When Dad and I were dating, we went to New Orleans many times. I really don't know how many times. Probably more than three. Maybe eleven. Maybe seventeen. But definitely not over eighteen.
I'd been to New Orleans before I met Dad. The first time was for my 18th birthday. My parents took me. I fell in love with the city that first visit. Cafe du Monde, Bourbon Street, Pat O'Briens.
And I was in love with Dad the first time we went to New Orleans. But I fell more in love with him than ever that first trip. He asked me to marry him in the airport in Houston before we boarded our Southwest Airlines flight to New Orleans. He couldn't wait. Isn't that just the sweetest?
He had no ring. He did not get down on one knee. He just took my hands in his and looked deeply into my eyes and said, will you please marry me, I adore you. I never want us to be apart. I said yes. It wasn't the words he said. It was the look in his eyes. It was amazing. He still looks at me that way.
He'd arranged for a limousine to meet us at the airport in New Orleans. It took us to Hotel Maison de Ville and when we arrived, the front door and street area of the hotel was part of the set of the movie, A Streetcar Named Desire. People asked if they could take their picture with us! They thought we were actors! So fun. One of the most memorable trips of my life.
I'm still so glad he asked. And that I said yes.
One of my cooking clubs, Cook My Book, is coming to a close. At least this year's cooking is coming to a close. We'll take a break until January. I have my last cookbook, from my friend Rebbekkah Fisher, and when I saw the beignet recipe, all of the memories I just shared with you flooded every part of my mind.
Now, I can't tell you these beignets will transport you to Cafe du Monde. And I haven't tried to make their delicious café au lait. But I can tell you that this recipe will produce beignets every bit as delicious as the originals.
adapted from The All-New Ultimate Southern Living Cookbook
cooking thermometer, I used my candy thermometer
a heavy pot or Dutch oven
1 packet yeast
3 tablespoons water (between 100-110 degrees)
3/4 cup milk
2 Tablespoons sugar
1/4 cup Crisco
1 teaspoon salt
1 egg, lightly beaten
2 cups flour + 1 cup flour for kneading, etc.
peanut oil or vegetable oil
Pour the yeast packet into a large bowl. You can use tap water but measure it and make sure you get it in the right temperature range. Add the water to the yeast and stir. Let it sit for 5 minutes.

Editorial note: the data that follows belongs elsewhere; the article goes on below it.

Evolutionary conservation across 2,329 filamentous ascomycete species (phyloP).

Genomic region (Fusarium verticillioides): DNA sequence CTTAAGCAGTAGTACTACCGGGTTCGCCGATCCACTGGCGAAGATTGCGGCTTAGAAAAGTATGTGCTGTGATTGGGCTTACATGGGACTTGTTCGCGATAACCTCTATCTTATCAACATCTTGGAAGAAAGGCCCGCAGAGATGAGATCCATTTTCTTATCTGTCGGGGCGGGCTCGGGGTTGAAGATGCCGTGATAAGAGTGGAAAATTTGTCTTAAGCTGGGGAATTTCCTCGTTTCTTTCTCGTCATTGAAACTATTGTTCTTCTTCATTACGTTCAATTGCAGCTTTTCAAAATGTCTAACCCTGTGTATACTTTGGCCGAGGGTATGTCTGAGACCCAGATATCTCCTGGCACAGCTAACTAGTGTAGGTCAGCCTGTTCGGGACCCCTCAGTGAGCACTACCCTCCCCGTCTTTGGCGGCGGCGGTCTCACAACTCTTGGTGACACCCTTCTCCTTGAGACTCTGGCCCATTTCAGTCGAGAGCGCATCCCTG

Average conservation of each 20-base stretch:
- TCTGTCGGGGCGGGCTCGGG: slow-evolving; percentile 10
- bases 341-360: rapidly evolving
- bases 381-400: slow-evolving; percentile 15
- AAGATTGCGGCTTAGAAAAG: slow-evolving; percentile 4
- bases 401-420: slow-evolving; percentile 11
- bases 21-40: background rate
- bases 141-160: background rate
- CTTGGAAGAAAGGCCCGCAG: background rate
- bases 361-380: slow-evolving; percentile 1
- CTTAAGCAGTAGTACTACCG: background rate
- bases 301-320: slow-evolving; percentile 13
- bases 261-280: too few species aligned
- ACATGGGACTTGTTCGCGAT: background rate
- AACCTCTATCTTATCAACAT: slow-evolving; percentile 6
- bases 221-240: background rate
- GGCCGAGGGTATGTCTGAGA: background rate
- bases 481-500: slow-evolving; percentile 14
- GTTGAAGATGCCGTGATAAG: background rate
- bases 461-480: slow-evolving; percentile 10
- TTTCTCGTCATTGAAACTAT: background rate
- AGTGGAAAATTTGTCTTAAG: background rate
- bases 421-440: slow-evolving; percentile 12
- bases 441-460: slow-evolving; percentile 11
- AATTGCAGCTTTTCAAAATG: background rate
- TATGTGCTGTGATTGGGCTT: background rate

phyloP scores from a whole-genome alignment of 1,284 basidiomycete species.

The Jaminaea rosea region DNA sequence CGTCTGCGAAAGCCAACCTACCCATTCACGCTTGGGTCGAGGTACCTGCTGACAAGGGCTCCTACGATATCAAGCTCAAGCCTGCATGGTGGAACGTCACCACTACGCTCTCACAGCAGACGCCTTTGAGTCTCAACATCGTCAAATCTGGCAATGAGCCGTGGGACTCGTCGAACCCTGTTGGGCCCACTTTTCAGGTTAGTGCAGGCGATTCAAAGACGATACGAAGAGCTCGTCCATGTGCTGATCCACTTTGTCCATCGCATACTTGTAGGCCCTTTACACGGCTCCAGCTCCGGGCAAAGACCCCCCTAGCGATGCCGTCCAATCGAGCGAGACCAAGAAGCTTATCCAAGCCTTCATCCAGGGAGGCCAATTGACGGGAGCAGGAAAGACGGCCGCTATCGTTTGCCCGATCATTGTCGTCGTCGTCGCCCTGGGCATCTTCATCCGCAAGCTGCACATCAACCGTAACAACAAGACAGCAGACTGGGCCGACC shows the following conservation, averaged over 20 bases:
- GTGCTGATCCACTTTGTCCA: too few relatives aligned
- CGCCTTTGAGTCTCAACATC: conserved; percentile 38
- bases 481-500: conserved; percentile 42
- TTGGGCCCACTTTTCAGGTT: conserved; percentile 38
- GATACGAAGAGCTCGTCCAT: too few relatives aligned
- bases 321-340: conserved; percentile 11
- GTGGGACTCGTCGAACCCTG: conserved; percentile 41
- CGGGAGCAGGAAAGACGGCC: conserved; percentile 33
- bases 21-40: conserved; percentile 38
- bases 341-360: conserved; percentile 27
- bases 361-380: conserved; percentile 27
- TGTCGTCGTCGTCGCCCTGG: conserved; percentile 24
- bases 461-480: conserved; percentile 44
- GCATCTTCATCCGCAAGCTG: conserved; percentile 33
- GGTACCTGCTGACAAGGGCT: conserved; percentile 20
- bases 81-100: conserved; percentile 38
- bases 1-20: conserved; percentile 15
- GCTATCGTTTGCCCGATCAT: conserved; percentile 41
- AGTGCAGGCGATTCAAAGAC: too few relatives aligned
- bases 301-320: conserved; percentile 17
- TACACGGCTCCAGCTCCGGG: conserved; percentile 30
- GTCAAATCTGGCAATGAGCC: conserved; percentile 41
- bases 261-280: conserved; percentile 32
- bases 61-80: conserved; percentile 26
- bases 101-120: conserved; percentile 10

Put milk in a saucepan and heat it over medium-low to low heat until it is steaming but not boiling. Add the sugar, Crisco, and salt. Turn off the heat and stir until the Crisco is dissolved. Then let the mixture cool until it's between 100-110 degrees.
Add the egg, saucepan contents, and two cups flour to the yeast and stir it until it's combined. Take some of the additional cup of flour and put it on your counter or Silpat and spread it around. Put the dough on the floured surface and knead with all or most of the additional flour for about eight minutes (I set my timer.)
Get a clean bowl and put a little vegetable oil in it. Place the dough in the bowl and then turn it over until the dough is oiled on all sides. Cover the bowl with a towel and place it in a draft-free, warm area, around 85 degrees, for one hour. In the summer, this is not a problem. The rest of the year, I preheat my oven to 200 and then I turn the oven off and leave the oven door open slightly while I make the dough. When it's time for me to put my dough aside to rise, the oven if the perfect temperature.
After the dough rises for an hour, punch it down and place on a floured surface. With your rolling pin, roll the dough into a rectangular shape of about 10 inches by 12 inches. Now, it doesn't have to be perfect. Beignets that aren't a perfect shape, taste just as great! Cut the dough into squares of about 2 inches, or close to it. Leave the squares on your floured surface and cover them with a towel in a draft-free place for about 30 minutes, maybe a little more, until they have doubled in size.
Pour two to three inches of peanut or vegetable oil in your Dutch oven and heat the oil to about 370 degrees. Gentle and quickly put four pieces of dough in the oil with a spatula. Don't drop the dough in! You could cause a splatter! Cook the dough on each side until golden brown, between 30 seconds and 1 minute. Take the beignets out of the hot oil when done and place them on paper towels to drain and then sift powdered sugar over them. As much as you like.
These are so delicious. And surprisingly simple to make!
You know there have been guest posters here, but what you don't know is that the guest posters are here because Sandra very calmly took Cookistry out of my hands when I was flailing around trying to figure out which way to turn, and she organized guest posters and gathered photos and arranged getting everything posted to my blog.
I almost didn't let go. But then I did.
I mean, at first I was running around like a dervish, thinking I could do EVERYTHING like normal, and then I sort of deflated and thought that I might not manage to dress myself or brush my teeth, and boy-oh-boy did I need help.
So she stepped in and helped. Just like that. Gently pried Cookistry out of my hands and took very good care of it.
And then I took a huuuuuuuge breath and realized that if she hadn't done that for me, I would have been even more of a wreck than I have been during this two-month (so far) ordeal of having my husband in the hospital.
And she's done this at the same time she's had so many other things going on in her life. I don't know if I can ever thank her enough for helping me out the way she did. She's an absolutely amazing person. <3